Shop Talk: How to utilize sheathing fabrics


For example, in the illustrations, the hull section "A" above has been covered from sheer to sheer in one piece of cloth, even over the protruding skeg. Several things are wrong with such a practice. In the example, no corners have been radiused which means that the cloth will pull away from these areas. Even if the corners were radiused, there would be a problem keeping the cloth in position in one area while another area was being worked. Even on a small boat, it would be very difficult to work an area with this many surface direction changes before the resin set up. In short, the job would probably turn out a mess.

The other examples ("B" and "C") show the correct manner in utilizing the cloth. Whenever possible, all hull appendages should be removed and the cloth then applied after proper surface preparation. If an appendage (such as the skeg in the "C" example) cannot be removed, then at least the inside corners should be filleted or fitted with cant strips. In this case, the bottom panels lap only partially onto the skeg each side, and a small piece of cloth is used to cap the skeg.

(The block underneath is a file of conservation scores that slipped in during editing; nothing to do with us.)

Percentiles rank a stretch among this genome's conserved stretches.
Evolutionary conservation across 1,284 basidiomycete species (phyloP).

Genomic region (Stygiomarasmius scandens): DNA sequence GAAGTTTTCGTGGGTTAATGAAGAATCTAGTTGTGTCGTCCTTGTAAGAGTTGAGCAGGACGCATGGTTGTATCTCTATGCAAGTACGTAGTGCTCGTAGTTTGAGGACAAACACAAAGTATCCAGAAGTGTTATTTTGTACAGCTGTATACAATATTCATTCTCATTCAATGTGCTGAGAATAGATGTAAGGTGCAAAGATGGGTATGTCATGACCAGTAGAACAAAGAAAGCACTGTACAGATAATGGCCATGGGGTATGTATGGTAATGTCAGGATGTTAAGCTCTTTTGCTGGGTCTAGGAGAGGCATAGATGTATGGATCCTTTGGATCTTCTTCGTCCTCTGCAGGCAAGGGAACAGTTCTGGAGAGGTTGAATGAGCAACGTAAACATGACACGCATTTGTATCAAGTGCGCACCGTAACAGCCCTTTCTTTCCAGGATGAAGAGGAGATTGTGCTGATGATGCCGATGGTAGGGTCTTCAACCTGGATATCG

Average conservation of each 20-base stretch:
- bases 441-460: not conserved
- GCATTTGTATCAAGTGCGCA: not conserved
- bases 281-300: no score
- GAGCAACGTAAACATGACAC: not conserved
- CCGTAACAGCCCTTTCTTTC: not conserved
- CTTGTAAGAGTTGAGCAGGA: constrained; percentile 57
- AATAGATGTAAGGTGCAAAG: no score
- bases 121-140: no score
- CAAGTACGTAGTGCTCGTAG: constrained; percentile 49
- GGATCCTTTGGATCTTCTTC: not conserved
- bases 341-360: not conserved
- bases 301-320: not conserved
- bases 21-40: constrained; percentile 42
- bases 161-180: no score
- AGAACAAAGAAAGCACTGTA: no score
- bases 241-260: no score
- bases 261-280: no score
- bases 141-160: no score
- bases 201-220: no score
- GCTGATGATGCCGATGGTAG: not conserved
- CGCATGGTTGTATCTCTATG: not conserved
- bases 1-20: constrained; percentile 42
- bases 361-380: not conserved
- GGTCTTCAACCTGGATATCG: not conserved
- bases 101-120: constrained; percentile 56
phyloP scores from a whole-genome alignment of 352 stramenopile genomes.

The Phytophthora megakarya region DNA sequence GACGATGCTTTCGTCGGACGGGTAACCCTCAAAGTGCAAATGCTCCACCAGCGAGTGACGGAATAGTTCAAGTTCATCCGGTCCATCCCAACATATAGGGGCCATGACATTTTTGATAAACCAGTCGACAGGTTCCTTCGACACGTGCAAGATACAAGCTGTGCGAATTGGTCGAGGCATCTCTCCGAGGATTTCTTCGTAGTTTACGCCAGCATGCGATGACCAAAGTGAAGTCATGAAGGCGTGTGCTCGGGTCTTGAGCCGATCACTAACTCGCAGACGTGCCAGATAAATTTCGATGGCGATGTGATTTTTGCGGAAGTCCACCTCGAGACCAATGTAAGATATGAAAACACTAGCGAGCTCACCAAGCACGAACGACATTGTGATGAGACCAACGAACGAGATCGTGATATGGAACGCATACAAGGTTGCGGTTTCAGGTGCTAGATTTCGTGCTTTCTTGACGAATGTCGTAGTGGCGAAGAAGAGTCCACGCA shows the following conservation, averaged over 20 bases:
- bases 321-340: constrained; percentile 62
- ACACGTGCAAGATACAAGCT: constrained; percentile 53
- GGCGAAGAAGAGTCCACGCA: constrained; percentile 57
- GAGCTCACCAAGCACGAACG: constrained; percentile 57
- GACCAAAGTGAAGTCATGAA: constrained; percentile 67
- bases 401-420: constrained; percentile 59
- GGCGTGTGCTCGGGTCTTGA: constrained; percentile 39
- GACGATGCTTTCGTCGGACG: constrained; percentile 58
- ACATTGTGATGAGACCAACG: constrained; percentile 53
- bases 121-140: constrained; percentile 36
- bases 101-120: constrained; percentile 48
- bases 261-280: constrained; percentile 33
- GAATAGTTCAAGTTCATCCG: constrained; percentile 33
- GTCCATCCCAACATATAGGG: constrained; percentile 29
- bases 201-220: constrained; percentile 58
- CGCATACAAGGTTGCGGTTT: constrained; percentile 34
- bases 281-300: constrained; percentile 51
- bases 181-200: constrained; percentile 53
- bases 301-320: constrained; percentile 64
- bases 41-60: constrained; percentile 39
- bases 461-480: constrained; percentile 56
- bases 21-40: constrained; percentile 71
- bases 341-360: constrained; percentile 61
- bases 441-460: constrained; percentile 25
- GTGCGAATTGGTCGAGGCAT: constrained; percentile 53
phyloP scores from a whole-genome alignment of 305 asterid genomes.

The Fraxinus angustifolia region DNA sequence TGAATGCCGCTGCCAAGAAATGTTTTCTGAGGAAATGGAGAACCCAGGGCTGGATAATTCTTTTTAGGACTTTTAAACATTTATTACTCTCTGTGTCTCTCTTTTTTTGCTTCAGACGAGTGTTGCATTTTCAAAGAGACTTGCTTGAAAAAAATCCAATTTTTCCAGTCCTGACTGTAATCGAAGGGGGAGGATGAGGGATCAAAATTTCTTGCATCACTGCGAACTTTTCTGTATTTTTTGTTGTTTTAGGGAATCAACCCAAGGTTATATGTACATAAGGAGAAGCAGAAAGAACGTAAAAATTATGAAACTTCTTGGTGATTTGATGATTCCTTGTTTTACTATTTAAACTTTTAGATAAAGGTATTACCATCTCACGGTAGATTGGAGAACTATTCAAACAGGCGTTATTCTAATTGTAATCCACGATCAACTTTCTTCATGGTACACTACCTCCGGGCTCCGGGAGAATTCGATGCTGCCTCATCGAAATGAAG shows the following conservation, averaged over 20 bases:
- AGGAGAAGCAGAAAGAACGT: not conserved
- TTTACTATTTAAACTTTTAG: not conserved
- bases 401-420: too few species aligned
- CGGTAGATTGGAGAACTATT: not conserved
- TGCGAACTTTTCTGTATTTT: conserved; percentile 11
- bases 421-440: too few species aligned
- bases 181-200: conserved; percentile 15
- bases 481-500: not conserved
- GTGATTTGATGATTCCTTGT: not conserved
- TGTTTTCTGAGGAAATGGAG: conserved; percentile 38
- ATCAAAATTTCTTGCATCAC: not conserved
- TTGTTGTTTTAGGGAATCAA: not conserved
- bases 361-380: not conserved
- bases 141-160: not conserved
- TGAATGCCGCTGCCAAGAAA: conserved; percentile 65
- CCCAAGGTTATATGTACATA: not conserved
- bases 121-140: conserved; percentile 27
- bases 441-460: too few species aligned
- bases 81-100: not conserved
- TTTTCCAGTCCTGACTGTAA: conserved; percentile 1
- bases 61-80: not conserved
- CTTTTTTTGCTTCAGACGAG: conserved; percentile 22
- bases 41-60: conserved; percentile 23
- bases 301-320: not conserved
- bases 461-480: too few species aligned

Where the boat is fairly large, it is often better to do the bottom in two panels per side. The reason is much the same as in the first example. There will be a tendency for the material to pull away from the skeg as the material is worked closer to the chine edge. It can also be difficult to work such a large area fast enough.

The example "B" will prove the easiest to apply because the appendages have been removed thereby reducing the number of surfaces to be covered at one time. After the application, the appendages are reinstalled. These can be bedded in resin saturated scraps of cloth or mat for bonding in place. Or if they are to be removable in the future, they are best bedded in a non-hardening marine-type mastic.